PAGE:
A simple life. A series of trails. A coastline. A cedar cabin. Some wooden hooks for clothes. A shelf. A cot with woolen blankets. Windows. The sounds of the sea at night. The hum of lobster boats in the earliest morning hours. A brine that permeates everything, everything wet, threatening to grow moss as thick as what lines the forest floor, if we just give it enough time.
Each morning, I walk on the blue trail over moss cushions and five felled logs – the fourth one rocks a bit, lichen mandalas cover stone slabs. Each morning, I find new colonies of mushrooms – some are glossy red toadstools, one, a two-tiered pecan pie, another, ghostly white trumpets. One is shaped like a donut, another spins a fine yarn of spores, a mushroom erupting with silky threads while last week mushrooms stand there in the shadows. They look charred, as if the wild fire of decomposition has roared through the Maine woods and taken their color and with it their life.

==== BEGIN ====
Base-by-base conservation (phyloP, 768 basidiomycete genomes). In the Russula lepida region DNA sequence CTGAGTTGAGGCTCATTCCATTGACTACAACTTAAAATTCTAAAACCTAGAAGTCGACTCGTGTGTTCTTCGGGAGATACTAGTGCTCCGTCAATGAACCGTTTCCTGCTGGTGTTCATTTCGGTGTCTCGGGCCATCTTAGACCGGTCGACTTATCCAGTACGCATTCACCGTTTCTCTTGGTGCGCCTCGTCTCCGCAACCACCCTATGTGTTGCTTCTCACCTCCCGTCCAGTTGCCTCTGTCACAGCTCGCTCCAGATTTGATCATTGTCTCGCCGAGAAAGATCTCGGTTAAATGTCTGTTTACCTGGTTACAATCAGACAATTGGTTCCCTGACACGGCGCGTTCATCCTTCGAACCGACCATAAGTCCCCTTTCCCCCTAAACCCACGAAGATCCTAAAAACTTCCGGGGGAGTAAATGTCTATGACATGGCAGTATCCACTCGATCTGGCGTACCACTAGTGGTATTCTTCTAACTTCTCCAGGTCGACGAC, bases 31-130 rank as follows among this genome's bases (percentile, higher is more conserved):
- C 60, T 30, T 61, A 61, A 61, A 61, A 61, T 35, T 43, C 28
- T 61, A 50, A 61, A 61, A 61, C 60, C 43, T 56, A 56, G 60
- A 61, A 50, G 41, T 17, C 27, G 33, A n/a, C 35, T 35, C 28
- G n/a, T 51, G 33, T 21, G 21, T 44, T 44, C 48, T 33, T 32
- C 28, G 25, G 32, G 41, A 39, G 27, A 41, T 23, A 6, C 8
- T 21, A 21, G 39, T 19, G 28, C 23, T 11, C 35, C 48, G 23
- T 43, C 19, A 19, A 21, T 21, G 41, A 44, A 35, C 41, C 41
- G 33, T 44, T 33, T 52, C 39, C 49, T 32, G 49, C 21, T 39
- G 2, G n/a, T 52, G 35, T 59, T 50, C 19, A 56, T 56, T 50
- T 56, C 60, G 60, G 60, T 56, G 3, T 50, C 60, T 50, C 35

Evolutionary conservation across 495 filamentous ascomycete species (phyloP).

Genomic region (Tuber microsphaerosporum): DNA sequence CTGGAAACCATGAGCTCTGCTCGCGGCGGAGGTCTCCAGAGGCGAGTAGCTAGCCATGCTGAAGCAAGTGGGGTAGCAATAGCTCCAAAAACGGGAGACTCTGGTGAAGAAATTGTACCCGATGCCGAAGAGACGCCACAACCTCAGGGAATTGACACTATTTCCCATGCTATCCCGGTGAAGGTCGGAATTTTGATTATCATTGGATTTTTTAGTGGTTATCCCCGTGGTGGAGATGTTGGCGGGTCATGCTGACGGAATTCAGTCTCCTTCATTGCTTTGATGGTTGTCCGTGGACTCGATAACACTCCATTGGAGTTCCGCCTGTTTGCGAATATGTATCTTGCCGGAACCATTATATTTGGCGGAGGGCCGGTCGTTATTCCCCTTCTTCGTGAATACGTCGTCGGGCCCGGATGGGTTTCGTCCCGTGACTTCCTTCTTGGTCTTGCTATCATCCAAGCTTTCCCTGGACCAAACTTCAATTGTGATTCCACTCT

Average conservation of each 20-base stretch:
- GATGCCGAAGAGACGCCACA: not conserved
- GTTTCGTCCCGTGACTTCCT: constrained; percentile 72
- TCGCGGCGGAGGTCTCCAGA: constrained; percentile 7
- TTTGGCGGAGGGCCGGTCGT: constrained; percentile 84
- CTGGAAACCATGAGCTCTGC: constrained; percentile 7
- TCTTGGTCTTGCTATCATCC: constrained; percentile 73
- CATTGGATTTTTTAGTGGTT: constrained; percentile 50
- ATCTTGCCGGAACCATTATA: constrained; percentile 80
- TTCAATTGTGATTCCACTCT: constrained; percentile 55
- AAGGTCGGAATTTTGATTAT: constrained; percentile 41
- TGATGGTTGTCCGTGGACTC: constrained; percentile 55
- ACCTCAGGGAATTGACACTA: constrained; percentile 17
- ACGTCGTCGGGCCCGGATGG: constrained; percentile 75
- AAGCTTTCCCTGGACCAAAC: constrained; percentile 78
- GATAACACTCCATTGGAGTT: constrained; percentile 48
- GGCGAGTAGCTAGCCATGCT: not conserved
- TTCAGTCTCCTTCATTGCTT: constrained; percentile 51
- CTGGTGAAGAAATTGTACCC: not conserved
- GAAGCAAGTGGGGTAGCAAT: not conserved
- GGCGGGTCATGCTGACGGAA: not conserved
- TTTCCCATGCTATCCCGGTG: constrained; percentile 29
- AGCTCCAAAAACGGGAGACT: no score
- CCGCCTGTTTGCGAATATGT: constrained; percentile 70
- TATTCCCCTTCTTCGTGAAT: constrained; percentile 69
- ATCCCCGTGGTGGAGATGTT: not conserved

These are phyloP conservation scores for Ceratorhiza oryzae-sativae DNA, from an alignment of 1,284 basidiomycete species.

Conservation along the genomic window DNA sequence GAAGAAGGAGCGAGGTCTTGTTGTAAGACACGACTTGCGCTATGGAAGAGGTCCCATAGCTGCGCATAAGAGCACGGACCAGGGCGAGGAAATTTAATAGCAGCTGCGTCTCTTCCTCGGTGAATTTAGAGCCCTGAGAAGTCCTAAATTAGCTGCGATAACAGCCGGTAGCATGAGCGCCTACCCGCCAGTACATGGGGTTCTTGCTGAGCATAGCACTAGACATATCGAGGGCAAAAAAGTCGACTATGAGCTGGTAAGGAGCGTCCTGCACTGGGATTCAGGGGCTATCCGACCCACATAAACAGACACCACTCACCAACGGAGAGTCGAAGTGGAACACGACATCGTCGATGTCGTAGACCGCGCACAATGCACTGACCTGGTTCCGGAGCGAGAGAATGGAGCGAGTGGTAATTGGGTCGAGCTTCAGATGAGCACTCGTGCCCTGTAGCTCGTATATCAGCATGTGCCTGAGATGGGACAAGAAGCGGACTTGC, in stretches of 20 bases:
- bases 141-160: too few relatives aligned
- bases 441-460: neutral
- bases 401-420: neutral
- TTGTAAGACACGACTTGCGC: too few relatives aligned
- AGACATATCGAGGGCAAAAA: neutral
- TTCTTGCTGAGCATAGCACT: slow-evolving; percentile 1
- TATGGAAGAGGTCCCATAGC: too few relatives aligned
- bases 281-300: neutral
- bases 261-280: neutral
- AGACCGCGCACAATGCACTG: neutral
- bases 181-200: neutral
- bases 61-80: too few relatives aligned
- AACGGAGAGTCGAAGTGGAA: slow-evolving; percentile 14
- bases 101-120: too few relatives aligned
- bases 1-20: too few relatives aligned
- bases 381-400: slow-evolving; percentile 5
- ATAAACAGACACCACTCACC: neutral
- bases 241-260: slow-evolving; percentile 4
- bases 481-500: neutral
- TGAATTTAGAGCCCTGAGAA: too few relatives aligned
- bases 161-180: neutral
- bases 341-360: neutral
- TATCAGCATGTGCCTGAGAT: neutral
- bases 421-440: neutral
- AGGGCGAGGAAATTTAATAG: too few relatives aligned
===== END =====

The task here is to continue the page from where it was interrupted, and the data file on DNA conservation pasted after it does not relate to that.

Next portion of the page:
The blue trail hugs the coastline and peeks at boulders and the brightly colored buoys that mark the evenly spaces lobster traps. A granite slide marks the best entrance to the swimming cove and just after high tide is the best time to swim. The cove water is clean and clear of seaweed - warmer later in the day. The moon snails have built their rubbery collars camouflaged in the sand, modernist, ephemeral works.
When the moon rises, it is tinged pink with western smoke. One moon for all of us.